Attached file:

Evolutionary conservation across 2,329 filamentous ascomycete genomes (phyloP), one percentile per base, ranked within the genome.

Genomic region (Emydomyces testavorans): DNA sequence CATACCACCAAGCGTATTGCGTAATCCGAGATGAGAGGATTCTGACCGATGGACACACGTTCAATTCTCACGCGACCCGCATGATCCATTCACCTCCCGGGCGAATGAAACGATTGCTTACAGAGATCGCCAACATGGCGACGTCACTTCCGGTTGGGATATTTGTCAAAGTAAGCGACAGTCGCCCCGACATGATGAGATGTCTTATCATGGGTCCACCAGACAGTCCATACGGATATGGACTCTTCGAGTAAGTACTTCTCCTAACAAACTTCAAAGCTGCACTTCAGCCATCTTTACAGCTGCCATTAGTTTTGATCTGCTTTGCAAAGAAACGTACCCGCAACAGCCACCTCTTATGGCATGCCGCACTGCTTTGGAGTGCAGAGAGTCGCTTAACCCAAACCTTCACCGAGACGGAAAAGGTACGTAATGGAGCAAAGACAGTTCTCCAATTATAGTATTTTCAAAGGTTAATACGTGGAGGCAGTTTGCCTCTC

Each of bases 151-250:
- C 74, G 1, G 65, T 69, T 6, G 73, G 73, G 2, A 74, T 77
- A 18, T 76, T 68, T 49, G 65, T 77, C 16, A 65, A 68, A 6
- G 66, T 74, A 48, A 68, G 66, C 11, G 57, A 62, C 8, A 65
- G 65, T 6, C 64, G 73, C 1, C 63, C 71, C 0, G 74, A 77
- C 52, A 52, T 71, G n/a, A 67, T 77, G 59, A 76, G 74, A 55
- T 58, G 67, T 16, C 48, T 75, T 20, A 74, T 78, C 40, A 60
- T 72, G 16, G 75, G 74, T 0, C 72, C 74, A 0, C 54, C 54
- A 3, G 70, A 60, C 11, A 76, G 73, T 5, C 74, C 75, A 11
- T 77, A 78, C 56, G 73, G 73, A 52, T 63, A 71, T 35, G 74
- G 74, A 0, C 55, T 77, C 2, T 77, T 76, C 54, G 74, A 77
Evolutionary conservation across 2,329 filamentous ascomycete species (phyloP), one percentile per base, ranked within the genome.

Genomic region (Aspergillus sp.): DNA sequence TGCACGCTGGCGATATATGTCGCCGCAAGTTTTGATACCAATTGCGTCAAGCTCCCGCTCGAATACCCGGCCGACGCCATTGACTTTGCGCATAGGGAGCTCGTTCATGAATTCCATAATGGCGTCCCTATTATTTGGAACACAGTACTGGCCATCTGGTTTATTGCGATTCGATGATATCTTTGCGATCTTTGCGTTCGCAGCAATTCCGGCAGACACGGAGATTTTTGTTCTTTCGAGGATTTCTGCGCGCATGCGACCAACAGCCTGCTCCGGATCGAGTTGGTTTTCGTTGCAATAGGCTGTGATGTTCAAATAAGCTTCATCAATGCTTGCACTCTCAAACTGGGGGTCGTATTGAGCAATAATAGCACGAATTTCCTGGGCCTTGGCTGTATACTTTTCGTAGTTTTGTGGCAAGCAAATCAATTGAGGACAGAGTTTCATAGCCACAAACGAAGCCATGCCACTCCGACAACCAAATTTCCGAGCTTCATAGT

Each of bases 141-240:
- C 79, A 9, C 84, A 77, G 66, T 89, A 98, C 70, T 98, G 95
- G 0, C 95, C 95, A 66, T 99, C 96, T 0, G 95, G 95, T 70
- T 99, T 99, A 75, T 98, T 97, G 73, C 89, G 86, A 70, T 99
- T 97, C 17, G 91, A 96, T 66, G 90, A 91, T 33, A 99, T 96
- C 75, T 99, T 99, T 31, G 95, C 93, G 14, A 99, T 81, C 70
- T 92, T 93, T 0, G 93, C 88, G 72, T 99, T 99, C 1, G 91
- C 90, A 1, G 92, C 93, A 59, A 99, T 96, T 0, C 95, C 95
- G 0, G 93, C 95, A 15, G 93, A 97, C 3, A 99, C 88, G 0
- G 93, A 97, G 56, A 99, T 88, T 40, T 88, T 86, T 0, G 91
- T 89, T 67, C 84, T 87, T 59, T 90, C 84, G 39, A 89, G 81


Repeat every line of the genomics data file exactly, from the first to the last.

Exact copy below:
Evolutionary conservation across 2,329 filamentous ascomycete genomes (phyloP), one percentile per base, ranked within the genome.

Genomic region (Emydomyces testavorans): DNA sequence CATACCACCAAGCGTATTGCGTAATCCGAGATGAGAGGATTCTGACCGATGGACACACGTTCAATTCTCACGCGACCCGCATGATCCATTCACCTCCCGGGCGAATGAAACGATTGCTTACAGAGATCGCCAACATGGCGACGTCACTTCCGGTTGGGATATTTGTCAAAGTAAGCGACAGTCGCCCCGACATGATGAGATGTCTTATCATGGGTCCACCAGACAGTCCATACGGATATGGACTCTTCGAGTAAGTACTTCTCCTAACAAACTTCAAAGCTGCACTTCAGCCATCTTTACAGCTGCCATTAGTTTTGATCTGCTTTGCAAAGAAACGTACCCGCAACAGCCACCTCTTATGGCATGCCGCACTGCTTTGGAGTGCAGAGAGTCGCTTAACCCAAACCTTCACCGAGACGGAAAAGGTACGTAATGGAGCAAAGACAGTTCTCCAATTATAGTATTTTCAAAGGTTAATACGTGGAGGCAGTTTGCCTCTC

Each of bases 151-250:
- C 74, G 1, G 65, T 69, T 6, G 73, G 73, G 2, A 74, T 77
- A 18, T 76, T 68, T 49, G 65, T 77, C 16, A 65, A 68, A 6
- G 66, T 74, A 48, A 68, G 66, C 11, G 57, A 62, C 8, A 65
- G 65, T 6, C 64, G 73, C 1, C 63, C 71, C 0, G 74, A 77
- C 52, A 52, T 71, G n/a, A 67, T 77, G 59, A 76, G 74, A 55
- T 58, G 67, T 16, C 48, T 75, T 20, A 74, T 78, C 40, A 60
- T 72, G 16, G 75, G 74, T 0, C 72, C 74, A 0, C 54, C 54
- A 3, G 70, A 60, C 11, A 76, G 73, T 5, C 74, C 75, A 11
- T 77, A 78, C 56, G 73, G 73, A 52, T 63, A 71, T 35, G 74
- G 74, A 0, C 55, T 77, C 2, T 77, T 76, C 54, G 74, A 77
Evolutionary conservation across 2,329 filamentous ascomycete species (phyloP), one percentile per base, ranked within the genome.

Genomic region (Aspergillus sp.): DNA sequence TGCACGCTGGCGATATATGTCGCCGCAAGTTTTGATACCAATTGCGTCAAGCTCCCGCTCGAATACCCGGCCGACGCCATTGACTTTGCGCATAGGGAGCTCGTTCATGAATTCCATAATGGCGTCCCTATTATTTGGAACACAGTACTGGCCATCTGGTTTATTGCGATTCGATGATATCTTTGCGATCTTTGCGTTCGCAGCAATTCCGGCAGACACGGAGATTTTTGTTCTTTCGAGGATTTCTGCGCGCATGCGACCAACAGCCTGCTCCGGATCGAGTTGGTTTTCGTTGCAATAGGCTGTGATGTTCAAATAAGCTTCATCAATGCTTGCACTCTCAAACTGGGGGTCGTATTGAGCAATAATAGCACGAATTTCCTGGGCCTTGGCTGTATACTTTTCGTAGTTTTGTGGCAAGCAAATCAATTGAGGACAGAGTTTCATAGCCACAAACGAAGCCATGCCACTCCGACAACCAAATTTCCGAGCTTCATAGT

Each of bases 141-240:
- C 79, A 9, C 84, A 77, G 66, T 89, A 98, C 70, T 98, G 95
- G 0, C 95, C 95, A 66, T 99, C 96, T 0, G 95, G 95, T 70
- T 99, T 99, A 75, T 98, T 97, G 73, C 89, G 86, A 70, T 99
- T 97, C 17, G 91, A 96, T 66, G 90, A 91, T 33, A 99, T 96
- C 75, T 99, T 99, T 31, G 95, C 93, G 14, A 99, T 81, C 70
- T 92, T 93, T 0, G 93, C 88, G 72, T 99, T 99, C 1, G 91
- C 90, A 1, G 92, C 93, A 59, A 99, T 96, T 0, C 95, C 95
- G 0, G 93, C 95, A 15, G 93, A 97, C 3, A 99, C 88, G 0
- G 93, A 97, G 56, A 99, T 88, T 40, T 88, T 86, T 0, G 91
- T 89, T 67, C 84, T 87, T 59, T 90, C 84, G 39, A 89, G 81